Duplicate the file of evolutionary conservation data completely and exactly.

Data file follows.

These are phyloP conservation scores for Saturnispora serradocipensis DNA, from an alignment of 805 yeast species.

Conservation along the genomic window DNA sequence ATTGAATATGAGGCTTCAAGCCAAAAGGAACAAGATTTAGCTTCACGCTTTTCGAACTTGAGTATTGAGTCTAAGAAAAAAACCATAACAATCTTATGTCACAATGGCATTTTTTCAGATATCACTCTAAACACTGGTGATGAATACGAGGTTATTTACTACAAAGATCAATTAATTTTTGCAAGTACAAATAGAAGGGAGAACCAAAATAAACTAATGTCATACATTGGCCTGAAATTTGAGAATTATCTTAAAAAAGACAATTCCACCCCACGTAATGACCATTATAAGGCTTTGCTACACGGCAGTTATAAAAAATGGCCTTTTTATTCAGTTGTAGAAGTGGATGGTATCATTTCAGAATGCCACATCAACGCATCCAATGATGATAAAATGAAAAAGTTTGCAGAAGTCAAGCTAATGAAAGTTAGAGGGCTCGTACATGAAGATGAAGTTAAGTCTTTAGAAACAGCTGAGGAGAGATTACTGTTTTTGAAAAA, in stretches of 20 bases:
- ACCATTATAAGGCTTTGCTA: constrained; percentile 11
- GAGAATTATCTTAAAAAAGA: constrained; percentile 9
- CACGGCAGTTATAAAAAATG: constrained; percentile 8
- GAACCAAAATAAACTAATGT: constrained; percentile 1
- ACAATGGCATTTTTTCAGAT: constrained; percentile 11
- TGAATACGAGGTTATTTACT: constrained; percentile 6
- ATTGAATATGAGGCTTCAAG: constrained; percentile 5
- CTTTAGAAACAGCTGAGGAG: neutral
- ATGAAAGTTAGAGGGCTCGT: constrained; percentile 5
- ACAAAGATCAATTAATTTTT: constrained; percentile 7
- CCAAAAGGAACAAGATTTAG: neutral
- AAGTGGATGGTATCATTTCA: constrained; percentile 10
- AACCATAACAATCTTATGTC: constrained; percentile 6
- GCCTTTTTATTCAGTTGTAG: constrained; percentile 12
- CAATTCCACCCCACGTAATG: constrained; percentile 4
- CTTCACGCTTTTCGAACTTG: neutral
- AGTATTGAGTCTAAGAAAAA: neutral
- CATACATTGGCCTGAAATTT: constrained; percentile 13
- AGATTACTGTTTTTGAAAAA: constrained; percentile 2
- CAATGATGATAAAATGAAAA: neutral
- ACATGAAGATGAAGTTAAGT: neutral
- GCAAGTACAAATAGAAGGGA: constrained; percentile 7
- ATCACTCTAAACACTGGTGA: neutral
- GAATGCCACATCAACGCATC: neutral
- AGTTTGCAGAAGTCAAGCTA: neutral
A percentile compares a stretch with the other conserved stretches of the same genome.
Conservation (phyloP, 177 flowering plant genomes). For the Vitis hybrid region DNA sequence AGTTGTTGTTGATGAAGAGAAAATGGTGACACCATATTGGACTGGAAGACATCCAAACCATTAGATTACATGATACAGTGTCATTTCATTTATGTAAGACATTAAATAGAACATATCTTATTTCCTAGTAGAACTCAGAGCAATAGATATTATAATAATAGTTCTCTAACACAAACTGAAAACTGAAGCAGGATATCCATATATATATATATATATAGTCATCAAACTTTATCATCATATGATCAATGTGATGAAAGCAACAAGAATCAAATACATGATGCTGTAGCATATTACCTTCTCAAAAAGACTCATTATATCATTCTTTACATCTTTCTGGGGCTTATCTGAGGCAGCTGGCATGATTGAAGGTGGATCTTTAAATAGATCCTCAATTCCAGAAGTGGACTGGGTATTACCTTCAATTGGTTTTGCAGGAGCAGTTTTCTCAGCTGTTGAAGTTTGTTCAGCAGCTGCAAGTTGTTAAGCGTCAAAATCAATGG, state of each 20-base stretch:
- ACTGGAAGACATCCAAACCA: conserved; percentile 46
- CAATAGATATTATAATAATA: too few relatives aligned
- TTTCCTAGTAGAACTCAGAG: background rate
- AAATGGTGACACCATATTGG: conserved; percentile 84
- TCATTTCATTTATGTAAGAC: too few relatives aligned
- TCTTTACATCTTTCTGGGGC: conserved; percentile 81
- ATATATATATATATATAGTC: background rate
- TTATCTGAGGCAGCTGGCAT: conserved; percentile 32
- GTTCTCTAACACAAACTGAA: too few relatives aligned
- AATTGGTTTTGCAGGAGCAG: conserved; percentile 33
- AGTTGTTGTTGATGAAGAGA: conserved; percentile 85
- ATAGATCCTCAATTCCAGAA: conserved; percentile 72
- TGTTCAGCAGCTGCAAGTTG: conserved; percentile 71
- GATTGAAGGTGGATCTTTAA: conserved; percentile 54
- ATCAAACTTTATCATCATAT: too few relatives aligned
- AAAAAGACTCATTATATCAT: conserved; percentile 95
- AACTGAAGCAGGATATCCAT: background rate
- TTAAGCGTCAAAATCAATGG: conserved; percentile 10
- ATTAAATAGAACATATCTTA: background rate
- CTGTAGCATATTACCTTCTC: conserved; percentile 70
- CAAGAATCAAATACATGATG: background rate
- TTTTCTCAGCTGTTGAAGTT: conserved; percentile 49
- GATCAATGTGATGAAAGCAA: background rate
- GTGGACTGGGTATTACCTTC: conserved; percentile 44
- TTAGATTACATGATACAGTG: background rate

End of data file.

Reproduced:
These are phyloP conservation scores for Saturnispora serradocipensis DNA, from an alignment of 805 yeast species.

Conservation along the genomic window DNA sequence ATTGAATATGAGGCTTCAAGCCAAAAGGAACAAGATTTAGCTTCACGCTTTTCGAACTTGAGTATTGAGTCTAAGAAAAAAACCATAACAATCTTATGTCACAATGGCATTTTTTCAGATATCACTCTAAACACTGGTGATGAATACGAGGTTATTTACTACAAAGATCAATTAATTTTTGCAAGTACAAATAGAAGGGAGAACCAAAATAAACTAATGTCATACATTGGCCTGAAATTTGAGAATTATCTTAAAAAAGACAATTCCACCCCACGTAATGACCATTATAAGGCTTTGCTACACGGCAGTTATAAAAAATGGCCTTTTTATTCAGTTGTAGAAGTGGATGGTATCATTTCAGAATGCCACATCAACGCATCCAATGATGATAAAATGAAAAAGTTTGCAGAAGTCAAGCTAATGAAAGTTAGAGGGCTCGTACATGAAGATGAAGTTAAGTCTTTAGAAACAGCTGAGGAGAGATTACTGTTTTTGAAAAA, in stretches of 20 bases:
- ACCATTATAAGGCTTTGCTA: constrained; percentile 11
- GAGAATTATCTTAAAAAAGA: constrained; percentile 9
- CACGGCAGTTATAAAAAATG: constrained; percentile 8
- GAACCAAAATAAACTAATGT: constrained; percentile 1
- ACAATGGCATTTTTTCAGAT: constrained; percentile 11
- TGAATACGAGGTTATTTACT: constrained; percentile 6
- ATTGAATATGAGGCTTCAAG: constrained; percentile 5
- CTTTAGAAACAGCTGAGGAG: neutral
- ATGAAAGTTAGAGGGCTCGT: constrained; percentile 5
- ACAAAGATCAATTAATTTTT: constrained; percentile 7
- CCAAAAGGAACAAGATTTAG: neutral
- AAGTGGATGGTATCATTTCA: constrained; percentile 10
- AACCATAACAATCTTATGTC: constrained; percentile 6
- GCCTTTTTATTCAGTTGTAG: constrained; percentile 12
- CAATTCCACCCCACGTAATG: constrained; percentile 4
- CTTCACGCTTTTCGAACTTG: neutral
- AGTATTGAGTCTAAGAAAAA: neutral
- CATACATTGGCCTGAAATTT: constrained; percentile 13
- AGATTACTGTTTTTGAAAAA: constrained; percentile 2
- CAATGATGATAAAATGAAAA: neutral
- ACATGAAGATGAAGTTAAGT: neutral
- GCAAGTACAAATAGAAGGGA: constrained; percentile 7
- ATCACTCTAAACACTGGTGA: neutral
- GAATGCCACATCAACGCATC: neutral
- AGTTTGCAGAAGTCAAGCTA: neutral
A percentile compares a stretch with the other conserved stretches of the same genome.
Conservation (phyloP, 177 flowering plant genomes). For the Vitis hybrid region DNA sequence AGTTGTTGTTGATGAAGAGAAAATGGTGACACCATATTGGACTGGAAGACATCCAAACCATTAGATTACATGATACAGTGTCATTTCATTTATGTAAGACATTAAATAGAACATATCTTATTTCCTAGTAGAACTCAGAGCAATAGATATTATAATAATAGTTCTCTAACACAAACTGAAAACTGAAGCAGGATATCCATATATATATATATATATAGTCATCAAACTTTATCATCATATGATCAATGTGATGAAAGCAACAAGAATCAAATACATGATGCTGTAGCATATTACCTTCTCAAAAAGACTCATTATATCATTCTTTACATCTTTCTGGGGCTTATCTGAGGCAGCTGGCATGATTGAAGGTGGATCTTTAAATAGATCCTCAATTCCAGAAGTGGACTGGGTATTACCTTCAATTGGTTTTGCAGGAGCAGTTTTCTCAGCTGTTGAAGTTTGTTCAGCAGCTGCAAGTTGTTAAGCGTCAAAATCAATGG, state of each 20-base stretch:
- ACTGGAAGACATCCAAACCA: conserved; percentile 46
- CAATAGATATTATAATAATA: too few relatives aligned
- TTTCCTAGTAGAACTCAGAG: background rate
- AAATGGTGACACCATATTGG: conserved; percentile 84
- TCATTTCATTTATGTAAGAC: too few relatives aligned
- TCTTTACATCTTTCTGGGGC: conserved; percentile 81
- ATATATATATATATATAGTC: background rate
- TTATCTGAGGCAGCTGGCAT: conserved; percentile 32
- GTTCTCTAACACAAACTGAA: too few relatives aligned
- AATTGGTTTTGCAGGAGCAG: conserved; percentile 33
- AGTTGTTGTTGATGAAGAGA: conserved; percentile 85
- ATAGATCCTCAATTCCAGAA: conserved; percentile 72
- TGTTCAGCAGCTGCAAGTTG: conserved; percentile 71
- GATTGAAGGTGGATCTTTAA: conserved; percentile 54
- ATCAAACTTTATCATCATAT: too few relatives aligned
- AAAAAGACTCATTATATCAT: conserved; percentile 95
- AACTGAAGCAGGATATCCAT: background rate
- TTAAGCGTCAAAATCAATGG: conserved; percentile 10
- ATTAAATAGAACATATCTTA: background rate
- CTGTAGCATATTACCTTCTC: conserved; percentile 70
- CAAGAATCAAATACATGATG: background rate
- TTTTCTCAGCTGTTGAAGTT: conserved; percentile 49
- GATCAATGTGATGAAAGCAA: background rate
- GTGGACTGGGTATTACCTTC: conserved; percentile 44
- TTAGATTACATGATACAGTG: background rate